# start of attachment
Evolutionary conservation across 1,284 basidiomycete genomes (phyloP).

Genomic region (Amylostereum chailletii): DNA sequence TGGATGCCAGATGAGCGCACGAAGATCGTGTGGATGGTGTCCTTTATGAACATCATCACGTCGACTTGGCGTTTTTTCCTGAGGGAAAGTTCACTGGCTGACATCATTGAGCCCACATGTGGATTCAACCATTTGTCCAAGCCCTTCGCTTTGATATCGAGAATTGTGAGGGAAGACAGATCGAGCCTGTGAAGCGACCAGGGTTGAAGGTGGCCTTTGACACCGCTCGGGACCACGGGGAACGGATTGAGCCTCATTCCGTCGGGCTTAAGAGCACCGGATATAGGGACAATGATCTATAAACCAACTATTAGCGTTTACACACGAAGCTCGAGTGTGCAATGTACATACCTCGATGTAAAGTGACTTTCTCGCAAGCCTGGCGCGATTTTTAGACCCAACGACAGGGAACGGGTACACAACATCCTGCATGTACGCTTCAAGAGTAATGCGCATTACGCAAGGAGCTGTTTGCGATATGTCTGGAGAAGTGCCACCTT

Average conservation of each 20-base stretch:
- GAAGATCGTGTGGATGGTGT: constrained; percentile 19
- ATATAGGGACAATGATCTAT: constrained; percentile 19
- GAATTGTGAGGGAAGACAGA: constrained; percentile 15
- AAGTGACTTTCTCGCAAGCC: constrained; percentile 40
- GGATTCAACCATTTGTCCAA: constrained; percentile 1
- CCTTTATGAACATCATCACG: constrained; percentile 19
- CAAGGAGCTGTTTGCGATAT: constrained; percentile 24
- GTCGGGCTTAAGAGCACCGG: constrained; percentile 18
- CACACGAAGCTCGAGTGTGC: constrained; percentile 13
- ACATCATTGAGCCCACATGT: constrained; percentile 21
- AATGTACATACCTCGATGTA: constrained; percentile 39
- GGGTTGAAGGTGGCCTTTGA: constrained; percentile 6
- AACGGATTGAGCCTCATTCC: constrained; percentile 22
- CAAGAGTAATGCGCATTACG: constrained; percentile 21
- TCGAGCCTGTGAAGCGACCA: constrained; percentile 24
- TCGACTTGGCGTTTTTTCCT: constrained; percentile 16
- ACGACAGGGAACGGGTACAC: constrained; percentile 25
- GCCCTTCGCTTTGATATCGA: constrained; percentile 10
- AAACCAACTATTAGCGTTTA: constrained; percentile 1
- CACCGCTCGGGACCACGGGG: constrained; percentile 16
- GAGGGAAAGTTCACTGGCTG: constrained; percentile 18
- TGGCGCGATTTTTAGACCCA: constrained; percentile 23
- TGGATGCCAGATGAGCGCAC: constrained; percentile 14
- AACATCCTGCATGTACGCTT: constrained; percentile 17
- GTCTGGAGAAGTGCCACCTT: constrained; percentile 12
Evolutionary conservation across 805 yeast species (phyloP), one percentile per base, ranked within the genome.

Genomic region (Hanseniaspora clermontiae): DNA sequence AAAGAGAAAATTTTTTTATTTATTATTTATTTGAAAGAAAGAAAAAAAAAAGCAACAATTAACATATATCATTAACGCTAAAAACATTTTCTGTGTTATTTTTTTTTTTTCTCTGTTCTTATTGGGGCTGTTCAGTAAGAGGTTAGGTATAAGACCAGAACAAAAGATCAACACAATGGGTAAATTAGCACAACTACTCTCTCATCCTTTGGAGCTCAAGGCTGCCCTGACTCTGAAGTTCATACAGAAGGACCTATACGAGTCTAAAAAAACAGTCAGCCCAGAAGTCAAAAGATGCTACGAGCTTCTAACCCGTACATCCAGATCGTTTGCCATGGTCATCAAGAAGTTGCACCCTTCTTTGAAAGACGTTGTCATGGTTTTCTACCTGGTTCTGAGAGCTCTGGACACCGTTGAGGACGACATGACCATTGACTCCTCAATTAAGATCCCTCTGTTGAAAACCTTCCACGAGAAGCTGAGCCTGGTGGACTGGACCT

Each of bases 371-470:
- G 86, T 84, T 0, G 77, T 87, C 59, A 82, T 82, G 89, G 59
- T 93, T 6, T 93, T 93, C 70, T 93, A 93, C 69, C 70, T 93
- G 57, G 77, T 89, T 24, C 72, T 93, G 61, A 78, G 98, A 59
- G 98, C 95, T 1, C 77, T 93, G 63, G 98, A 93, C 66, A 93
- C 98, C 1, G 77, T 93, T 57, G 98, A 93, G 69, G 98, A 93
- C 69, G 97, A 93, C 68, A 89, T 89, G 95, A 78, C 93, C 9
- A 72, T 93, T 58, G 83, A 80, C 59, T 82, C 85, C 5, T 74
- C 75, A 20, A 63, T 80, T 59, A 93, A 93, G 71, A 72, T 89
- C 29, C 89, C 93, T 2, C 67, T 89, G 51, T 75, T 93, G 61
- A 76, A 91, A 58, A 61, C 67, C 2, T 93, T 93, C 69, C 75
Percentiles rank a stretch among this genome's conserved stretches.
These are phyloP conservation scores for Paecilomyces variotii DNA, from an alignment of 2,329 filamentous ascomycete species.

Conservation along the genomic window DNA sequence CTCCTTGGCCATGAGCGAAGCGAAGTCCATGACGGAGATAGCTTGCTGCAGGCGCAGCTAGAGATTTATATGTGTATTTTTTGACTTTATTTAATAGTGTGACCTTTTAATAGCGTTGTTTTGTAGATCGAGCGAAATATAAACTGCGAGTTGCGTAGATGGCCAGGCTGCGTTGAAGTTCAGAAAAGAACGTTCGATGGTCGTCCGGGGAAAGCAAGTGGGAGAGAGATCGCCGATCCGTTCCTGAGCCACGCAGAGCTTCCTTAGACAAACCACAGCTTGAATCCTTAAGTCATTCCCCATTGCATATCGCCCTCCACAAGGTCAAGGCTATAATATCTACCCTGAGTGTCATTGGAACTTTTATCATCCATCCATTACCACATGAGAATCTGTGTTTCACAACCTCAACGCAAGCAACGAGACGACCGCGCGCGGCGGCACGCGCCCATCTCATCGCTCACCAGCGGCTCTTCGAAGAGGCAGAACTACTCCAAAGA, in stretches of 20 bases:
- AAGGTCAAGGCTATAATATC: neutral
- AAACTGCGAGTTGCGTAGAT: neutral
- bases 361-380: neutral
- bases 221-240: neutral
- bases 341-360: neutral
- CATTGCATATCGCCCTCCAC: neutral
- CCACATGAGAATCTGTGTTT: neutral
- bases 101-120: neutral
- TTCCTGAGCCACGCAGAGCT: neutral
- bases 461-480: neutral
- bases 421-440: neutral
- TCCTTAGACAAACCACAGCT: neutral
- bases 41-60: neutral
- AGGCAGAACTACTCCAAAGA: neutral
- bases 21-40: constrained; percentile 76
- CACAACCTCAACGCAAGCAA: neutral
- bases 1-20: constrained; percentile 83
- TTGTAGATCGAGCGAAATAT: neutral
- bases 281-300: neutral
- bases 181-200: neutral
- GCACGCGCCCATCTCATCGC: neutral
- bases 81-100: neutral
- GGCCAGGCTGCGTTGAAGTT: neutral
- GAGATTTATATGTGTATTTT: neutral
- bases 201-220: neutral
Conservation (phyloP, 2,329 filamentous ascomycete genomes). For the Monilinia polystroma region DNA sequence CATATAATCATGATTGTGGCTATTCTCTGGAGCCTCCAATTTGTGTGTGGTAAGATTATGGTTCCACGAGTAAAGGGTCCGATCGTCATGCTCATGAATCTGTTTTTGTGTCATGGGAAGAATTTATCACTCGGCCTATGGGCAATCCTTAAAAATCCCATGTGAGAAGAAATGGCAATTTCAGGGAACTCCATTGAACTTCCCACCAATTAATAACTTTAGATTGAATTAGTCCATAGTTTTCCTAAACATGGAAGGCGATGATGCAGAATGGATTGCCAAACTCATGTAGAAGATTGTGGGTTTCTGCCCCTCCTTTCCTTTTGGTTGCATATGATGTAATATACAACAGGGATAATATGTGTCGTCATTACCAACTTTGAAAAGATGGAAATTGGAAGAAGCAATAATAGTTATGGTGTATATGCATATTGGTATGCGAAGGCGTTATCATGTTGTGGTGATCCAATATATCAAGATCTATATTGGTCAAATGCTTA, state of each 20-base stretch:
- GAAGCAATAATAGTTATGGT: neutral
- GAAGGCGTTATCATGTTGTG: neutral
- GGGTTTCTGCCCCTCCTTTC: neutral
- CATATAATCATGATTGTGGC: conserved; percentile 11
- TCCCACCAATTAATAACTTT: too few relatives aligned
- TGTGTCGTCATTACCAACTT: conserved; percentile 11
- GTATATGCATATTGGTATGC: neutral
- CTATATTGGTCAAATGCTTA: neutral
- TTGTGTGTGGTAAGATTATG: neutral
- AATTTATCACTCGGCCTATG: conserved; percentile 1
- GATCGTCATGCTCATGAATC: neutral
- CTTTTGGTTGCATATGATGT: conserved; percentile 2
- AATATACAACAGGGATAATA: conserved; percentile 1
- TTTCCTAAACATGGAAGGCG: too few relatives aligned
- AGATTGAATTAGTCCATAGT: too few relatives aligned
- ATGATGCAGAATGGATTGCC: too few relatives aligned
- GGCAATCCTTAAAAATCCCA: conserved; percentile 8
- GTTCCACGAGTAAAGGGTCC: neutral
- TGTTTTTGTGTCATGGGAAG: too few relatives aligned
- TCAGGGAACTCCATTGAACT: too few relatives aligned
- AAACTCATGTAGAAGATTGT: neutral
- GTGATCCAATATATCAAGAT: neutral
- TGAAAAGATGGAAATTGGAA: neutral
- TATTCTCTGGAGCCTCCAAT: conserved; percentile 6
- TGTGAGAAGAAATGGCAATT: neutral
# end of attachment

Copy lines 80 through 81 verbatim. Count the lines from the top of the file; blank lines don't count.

- AATTTATCACTCGGCCTATG: conserved; percentile 1
- GATCGTCATGCTCATGAATC: neutral